Putrajaya is considering including children aged between 12 and 17 in the fifth phase of the National COVID-19 Immunization Program.

Speaking to The Star, Health Minister Dr Adham Baba said the plan would likely take off in August this year, if the National Pharmaceutical Regulatory Agency (NPRA) approves the use of the Pfizer vaccine to be used on the group.

According to Adham, although the Pfizer vaccine's safety and efficacy in children has already been endorsed by the US Food and Drug Administration (FDA), the drugmaker should still need to submit an application to the NPRA at the local level, to expand the use of its Covid-19 vaccine in children aged 12 and above.

"In the interim, the Special Committee on Covid-19 Vaccine Supply Access Guarantee and the Disease Control Division under the Health Ministry would also have to endorse the use of the vaccine in children," he told the daily.

The current national immunization drive only involves those aged 18 and above.

If approved, Malaysia will not be the only country to vaccinate children aged above 12. Several other countries, including Singapore, Japan, Switzerland, the Philippines, and Dubai, are already innoculating youths in the age bracket. China has even approved the emergency use of COVID-19 vaccines for children aged three and above.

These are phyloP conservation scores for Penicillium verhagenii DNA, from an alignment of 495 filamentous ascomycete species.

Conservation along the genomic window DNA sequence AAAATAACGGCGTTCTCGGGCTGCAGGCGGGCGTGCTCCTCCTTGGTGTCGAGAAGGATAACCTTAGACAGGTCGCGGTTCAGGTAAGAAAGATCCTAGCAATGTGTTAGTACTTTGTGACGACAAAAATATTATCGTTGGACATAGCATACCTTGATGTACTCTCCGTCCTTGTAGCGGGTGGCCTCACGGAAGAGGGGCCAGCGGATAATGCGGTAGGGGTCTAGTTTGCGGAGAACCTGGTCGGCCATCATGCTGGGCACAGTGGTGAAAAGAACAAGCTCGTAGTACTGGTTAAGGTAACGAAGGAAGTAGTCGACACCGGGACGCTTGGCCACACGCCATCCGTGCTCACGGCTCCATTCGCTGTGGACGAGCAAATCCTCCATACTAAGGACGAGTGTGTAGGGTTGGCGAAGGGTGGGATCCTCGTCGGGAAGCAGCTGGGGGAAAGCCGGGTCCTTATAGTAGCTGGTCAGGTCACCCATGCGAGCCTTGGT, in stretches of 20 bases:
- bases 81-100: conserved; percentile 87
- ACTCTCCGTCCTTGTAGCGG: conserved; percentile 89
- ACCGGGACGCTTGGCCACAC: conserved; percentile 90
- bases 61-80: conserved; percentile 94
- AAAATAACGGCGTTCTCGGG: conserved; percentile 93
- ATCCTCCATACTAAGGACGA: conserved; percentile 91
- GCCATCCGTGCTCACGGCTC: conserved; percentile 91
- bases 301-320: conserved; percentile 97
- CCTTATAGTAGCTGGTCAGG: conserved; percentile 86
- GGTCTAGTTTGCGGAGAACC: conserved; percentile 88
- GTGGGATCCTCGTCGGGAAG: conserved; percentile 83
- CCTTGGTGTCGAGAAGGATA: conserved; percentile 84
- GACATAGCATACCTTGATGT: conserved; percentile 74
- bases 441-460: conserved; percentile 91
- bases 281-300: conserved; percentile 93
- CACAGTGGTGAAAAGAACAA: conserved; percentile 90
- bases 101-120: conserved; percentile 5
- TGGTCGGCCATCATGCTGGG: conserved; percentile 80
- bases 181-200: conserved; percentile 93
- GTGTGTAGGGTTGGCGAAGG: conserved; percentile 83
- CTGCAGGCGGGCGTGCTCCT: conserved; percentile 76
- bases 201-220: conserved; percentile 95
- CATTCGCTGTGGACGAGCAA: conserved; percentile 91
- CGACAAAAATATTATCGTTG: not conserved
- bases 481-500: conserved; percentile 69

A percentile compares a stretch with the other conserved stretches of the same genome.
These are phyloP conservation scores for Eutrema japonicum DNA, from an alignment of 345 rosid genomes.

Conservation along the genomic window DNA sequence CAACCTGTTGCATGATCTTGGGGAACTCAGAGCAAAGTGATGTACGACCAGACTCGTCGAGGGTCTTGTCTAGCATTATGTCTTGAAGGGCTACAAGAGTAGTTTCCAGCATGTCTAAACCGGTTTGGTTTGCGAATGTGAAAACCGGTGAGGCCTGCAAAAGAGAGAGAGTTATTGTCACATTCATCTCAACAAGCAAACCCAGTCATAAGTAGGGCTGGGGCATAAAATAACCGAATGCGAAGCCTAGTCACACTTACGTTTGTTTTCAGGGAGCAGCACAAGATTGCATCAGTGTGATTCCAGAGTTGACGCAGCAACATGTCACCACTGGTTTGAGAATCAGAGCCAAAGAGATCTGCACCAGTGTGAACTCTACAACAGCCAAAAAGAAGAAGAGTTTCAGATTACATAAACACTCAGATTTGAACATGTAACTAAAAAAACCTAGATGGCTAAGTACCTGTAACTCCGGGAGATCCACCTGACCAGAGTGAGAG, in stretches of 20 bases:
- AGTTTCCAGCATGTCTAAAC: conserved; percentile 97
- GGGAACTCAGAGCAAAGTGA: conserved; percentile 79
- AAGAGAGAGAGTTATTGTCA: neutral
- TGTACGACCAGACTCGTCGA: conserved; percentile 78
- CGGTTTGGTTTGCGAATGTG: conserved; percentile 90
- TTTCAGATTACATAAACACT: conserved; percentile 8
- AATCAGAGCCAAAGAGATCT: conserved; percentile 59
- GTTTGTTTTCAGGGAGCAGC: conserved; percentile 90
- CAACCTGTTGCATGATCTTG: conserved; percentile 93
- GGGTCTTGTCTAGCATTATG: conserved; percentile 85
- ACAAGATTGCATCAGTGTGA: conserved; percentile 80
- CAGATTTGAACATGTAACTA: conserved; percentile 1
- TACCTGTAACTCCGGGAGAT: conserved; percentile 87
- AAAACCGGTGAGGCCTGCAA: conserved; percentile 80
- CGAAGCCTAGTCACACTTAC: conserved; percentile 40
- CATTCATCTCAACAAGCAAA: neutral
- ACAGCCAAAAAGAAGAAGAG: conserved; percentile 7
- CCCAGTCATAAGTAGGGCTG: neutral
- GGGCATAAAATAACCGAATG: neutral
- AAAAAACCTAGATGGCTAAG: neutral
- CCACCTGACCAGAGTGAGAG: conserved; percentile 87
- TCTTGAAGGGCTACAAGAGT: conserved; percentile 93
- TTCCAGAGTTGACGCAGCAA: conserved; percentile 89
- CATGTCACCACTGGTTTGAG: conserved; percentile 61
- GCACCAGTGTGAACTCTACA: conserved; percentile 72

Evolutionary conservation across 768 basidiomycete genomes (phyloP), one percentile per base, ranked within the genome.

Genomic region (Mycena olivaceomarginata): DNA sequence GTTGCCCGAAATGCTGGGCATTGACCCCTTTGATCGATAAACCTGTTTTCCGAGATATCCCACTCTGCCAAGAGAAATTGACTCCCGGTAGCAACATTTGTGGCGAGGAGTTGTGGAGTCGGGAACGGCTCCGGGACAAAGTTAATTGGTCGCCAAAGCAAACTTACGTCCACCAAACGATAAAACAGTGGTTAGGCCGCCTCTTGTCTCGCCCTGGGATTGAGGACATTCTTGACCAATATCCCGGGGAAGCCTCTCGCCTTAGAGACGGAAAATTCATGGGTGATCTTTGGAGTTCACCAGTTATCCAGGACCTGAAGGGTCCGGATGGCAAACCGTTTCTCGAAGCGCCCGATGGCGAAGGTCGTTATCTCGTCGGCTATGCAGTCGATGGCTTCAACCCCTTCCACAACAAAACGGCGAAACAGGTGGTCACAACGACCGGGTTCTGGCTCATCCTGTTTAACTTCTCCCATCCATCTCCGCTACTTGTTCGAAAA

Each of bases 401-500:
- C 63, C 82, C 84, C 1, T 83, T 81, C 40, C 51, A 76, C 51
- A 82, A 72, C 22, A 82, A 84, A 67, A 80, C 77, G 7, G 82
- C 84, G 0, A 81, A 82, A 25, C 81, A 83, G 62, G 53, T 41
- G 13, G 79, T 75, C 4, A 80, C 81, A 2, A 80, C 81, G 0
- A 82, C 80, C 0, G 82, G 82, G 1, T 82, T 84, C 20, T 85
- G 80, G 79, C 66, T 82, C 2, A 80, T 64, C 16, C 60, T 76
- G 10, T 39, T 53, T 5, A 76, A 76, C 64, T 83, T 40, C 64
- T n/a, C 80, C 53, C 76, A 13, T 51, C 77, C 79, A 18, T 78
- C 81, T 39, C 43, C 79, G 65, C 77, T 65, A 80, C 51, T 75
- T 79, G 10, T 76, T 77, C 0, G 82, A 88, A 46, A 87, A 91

It was recently reported that a total of 82,341 infants and children had been infected with COVID-19 from Jan 25 to May 30, 2021.

The majority of the cases (27,402) involved children aged between 13 and 17, followed by kids aged between seven and 12, with 26,851 cases. As for children aged five and six years old, there were 8,237 cases recorded, while tots below four years old made up the third highest place in the list, with 19,851 cases.

Three children aged under five have also died from the coronavirus in the first five months of the year, compared to the same amount of fatalities among children in the same age, throughout last year.

Experts have said that although children seem to be less affected by COVID-19 in general, youngsters with malnutrition and other comorbidities, such as cancers and tumours, asthma or chronic lung disease, among others, have more severe infections.

As children aged below 18 make up 32 percent of Malaysia's 32.77 million population, vaccinating the 12-17-year-olds could theoritically help Malaysia reach its aim of innoculating 80 percent of its population to achieve herd immunity, said the report.

Source: The Star
Photo source: scientificamerican.com